|Title:||AN WASSERFLÜSSEN BABYLON|
|Composer:||Wolfgang Dachstein (1525)|
|Incipit:||56535 44323 45432|
|Source:||Wolff Köpphel's Straburger Kirchenamt, 1525|
The tune AN WASSERFLÜSSEN BABYLON was composed by Wolfgang Dachstein (b. Gffenburg an der Kinzig, Germany, 1487; d. Strasbourg, Germany, 1553) and published in the Strassburger Kirchenampt (1525), edited by Dachstein and his friend Matthaus Greiter. In that collection it was the setting for Dachstein's German versification of Psalm 137, from which the tune name derives (in English, "By the rivers of Babylon"). The tune is similar in character to Genevan psalm tunes that were published slightly later, and it has always been associated with the Song of Zechariah in the Genevan psalm-singing tradition, which did permit the singing of the Lukan canticles. In bar form (AAB) with a long and complex B section, AN WASSERFLÜSSEN BABYLON is a challenging tune for congregations, but well loved by those who were nurtured in the Genevan tradition. The melisma in the final phrase effectively produces a strong ending.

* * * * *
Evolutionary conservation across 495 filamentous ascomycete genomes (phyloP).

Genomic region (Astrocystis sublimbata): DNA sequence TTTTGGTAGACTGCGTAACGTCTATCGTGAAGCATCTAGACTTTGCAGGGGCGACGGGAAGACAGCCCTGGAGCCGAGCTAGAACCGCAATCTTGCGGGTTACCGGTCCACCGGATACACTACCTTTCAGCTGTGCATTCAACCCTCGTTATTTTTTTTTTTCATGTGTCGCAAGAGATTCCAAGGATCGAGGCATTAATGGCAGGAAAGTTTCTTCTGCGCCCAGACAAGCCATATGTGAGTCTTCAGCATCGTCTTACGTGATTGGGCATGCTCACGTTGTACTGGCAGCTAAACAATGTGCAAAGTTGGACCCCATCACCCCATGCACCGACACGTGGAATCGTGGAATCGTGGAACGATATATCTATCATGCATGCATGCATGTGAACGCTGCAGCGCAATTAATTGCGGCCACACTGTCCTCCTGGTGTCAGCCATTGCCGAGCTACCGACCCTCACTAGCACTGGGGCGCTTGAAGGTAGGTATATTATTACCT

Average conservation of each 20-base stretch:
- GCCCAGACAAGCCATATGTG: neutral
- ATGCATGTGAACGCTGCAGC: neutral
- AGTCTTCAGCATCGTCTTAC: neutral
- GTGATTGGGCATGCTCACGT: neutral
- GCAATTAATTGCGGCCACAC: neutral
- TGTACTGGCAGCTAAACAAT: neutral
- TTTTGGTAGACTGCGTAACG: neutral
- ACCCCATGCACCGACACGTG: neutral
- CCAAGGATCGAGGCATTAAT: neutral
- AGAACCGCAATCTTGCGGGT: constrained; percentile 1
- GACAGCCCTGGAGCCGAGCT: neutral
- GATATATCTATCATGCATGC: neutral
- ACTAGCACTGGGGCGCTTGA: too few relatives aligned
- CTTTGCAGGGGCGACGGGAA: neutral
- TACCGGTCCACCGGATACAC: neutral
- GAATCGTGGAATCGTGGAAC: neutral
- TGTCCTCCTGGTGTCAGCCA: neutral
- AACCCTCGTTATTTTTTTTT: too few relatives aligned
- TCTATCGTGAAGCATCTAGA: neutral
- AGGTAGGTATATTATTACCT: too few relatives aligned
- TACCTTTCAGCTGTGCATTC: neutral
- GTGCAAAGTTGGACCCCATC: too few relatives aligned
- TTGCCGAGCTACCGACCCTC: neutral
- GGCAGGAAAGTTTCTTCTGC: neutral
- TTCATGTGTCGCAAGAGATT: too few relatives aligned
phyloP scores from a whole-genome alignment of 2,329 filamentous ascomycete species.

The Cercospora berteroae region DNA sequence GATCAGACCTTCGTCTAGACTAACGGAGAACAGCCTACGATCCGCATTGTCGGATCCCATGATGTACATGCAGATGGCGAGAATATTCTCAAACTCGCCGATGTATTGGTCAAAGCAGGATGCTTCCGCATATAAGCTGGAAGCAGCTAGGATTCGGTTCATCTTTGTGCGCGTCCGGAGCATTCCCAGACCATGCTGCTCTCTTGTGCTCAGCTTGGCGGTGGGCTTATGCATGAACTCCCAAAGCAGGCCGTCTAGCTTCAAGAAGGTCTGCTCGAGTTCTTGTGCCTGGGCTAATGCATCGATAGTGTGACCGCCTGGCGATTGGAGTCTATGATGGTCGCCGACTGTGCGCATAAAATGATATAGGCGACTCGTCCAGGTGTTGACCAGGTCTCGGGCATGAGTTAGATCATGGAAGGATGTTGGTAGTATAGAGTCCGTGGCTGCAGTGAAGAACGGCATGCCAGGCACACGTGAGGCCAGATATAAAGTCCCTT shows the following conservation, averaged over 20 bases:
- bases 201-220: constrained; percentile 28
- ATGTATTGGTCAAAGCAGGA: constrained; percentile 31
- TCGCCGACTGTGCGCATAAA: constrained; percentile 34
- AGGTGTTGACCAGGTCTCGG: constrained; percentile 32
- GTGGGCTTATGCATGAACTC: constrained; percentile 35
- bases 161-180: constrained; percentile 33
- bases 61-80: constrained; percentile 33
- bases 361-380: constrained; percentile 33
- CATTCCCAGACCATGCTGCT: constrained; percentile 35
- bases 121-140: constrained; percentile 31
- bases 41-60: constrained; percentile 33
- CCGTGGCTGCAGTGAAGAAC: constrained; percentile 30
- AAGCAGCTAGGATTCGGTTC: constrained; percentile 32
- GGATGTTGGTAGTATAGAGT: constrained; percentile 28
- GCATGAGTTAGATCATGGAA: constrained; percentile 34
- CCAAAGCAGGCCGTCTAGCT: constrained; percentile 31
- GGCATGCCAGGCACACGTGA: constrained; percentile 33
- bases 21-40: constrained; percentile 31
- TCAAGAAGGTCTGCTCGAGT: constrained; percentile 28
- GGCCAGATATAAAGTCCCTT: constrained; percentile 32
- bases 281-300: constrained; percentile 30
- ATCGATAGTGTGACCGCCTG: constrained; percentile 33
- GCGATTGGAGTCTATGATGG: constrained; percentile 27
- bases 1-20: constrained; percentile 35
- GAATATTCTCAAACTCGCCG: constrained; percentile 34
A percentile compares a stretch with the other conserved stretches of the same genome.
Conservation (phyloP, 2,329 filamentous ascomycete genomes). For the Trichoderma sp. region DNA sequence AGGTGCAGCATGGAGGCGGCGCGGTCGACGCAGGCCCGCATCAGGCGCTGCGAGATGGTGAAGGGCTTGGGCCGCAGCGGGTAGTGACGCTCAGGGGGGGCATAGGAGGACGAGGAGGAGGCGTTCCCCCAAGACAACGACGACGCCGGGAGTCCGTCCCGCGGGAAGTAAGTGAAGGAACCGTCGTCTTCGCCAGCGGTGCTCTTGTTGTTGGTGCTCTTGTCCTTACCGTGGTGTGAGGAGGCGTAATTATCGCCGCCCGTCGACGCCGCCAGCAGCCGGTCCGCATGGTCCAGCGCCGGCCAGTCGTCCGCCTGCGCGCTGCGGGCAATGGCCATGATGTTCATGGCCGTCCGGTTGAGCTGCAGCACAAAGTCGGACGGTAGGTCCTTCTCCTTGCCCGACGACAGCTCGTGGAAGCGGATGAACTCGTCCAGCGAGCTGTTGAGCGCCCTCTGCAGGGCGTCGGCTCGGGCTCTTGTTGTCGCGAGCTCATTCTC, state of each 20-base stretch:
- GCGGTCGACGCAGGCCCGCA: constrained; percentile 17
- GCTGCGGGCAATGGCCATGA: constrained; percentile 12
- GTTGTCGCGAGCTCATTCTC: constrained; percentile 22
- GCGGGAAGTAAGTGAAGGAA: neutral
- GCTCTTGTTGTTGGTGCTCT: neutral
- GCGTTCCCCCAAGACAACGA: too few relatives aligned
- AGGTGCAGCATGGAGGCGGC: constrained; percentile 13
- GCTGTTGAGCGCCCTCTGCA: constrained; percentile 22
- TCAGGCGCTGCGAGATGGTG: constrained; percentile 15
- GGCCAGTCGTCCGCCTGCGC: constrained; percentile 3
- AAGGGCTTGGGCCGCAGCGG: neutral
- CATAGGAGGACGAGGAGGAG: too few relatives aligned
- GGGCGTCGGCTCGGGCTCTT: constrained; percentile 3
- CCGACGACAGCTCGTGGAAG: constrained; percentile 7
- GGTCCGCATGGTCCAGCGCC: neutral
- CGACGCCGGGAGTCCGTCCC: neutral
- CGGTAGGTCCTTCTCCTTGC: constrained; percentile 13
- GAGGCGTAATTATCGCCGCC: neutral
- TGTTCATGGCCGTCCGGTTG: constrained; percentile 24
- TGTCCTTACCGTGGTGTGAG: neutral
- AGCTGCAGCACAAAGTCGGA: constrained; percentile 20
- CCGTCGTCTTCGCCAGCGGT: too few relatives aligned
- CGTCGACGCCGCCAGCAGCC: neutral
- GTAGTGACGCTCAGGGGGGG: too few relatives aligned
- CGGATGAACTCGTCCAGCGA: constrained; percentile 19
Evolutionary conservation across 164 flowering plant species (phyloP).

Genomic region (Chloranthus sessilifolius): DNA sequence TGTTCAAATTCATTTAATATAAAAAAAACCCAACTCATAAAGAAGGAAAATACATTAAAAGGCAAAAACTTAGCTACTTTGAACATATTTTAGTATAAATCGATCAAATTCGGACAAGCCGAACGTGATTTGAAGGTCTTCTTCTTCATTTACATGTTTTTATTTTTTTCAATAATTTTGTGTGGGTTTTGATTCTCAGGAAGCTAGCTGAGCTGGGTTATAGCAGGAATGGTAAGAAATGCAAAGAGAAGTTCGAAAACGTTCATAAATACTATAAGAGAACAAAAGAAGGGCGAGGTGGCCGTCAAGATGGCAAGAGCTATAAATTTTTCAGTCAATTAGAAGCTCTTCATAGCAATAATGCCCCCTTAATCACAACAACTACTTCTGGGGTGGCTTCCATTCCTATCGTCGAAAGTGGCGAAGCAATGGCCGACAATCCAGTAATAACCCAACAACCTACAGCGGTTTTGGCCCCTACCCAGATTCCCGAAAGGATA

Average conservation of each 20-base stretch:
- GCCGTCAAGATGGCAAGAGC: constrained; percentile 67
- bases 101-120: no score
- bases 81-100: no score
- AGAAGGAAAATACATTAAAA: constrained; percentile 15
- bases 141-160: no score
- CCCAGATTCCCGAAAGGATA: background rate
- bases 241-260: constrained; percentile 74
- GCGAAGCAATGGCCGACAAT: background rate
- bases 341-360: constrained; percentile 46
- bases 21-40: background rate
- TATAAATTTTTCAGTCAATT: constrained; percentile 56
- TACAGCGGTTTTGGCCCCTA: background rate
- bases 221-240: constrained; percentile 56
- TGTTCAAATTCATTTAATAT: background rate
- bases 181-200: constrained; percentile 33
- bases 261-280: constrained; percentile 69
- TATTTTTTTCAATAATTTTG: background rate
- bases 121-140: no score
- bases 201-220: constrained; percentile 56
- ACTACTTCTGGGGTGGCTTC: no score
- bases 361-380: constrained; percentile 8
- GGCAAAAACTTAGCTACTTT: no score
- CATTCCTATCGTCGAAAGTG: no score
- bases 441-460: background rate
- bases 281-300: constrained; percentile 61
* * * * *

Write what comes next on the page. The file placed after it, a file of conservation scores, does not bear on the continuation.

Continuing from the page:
Dachstein came from a long line of theologians and musicians originally from the town of Dachstein near Strasbourg. In 1503 he studied theology in Erfurt (Martin Luther was in that city in 1503 as well) and became a Dominican monk. He was an organist at both the Cathedral and the St. Thomas Church in Strasbourg and lived there at the same time as John Calvin, who was working on the Genevan Psalter. Converted to Protestantism in 1523, he became the assistant pastor at St. Thomas Church but later returned to Roman Catholicism to retain his position as organist at the Cathedral. Dachstein and Matthaus Greiter co-edited the Teutsch Kirchenamt mit Lobgesengen (1525), one of the earliest Lutheran prayer and hymnbooks.
--Psalter Hymnal Handbook, 1988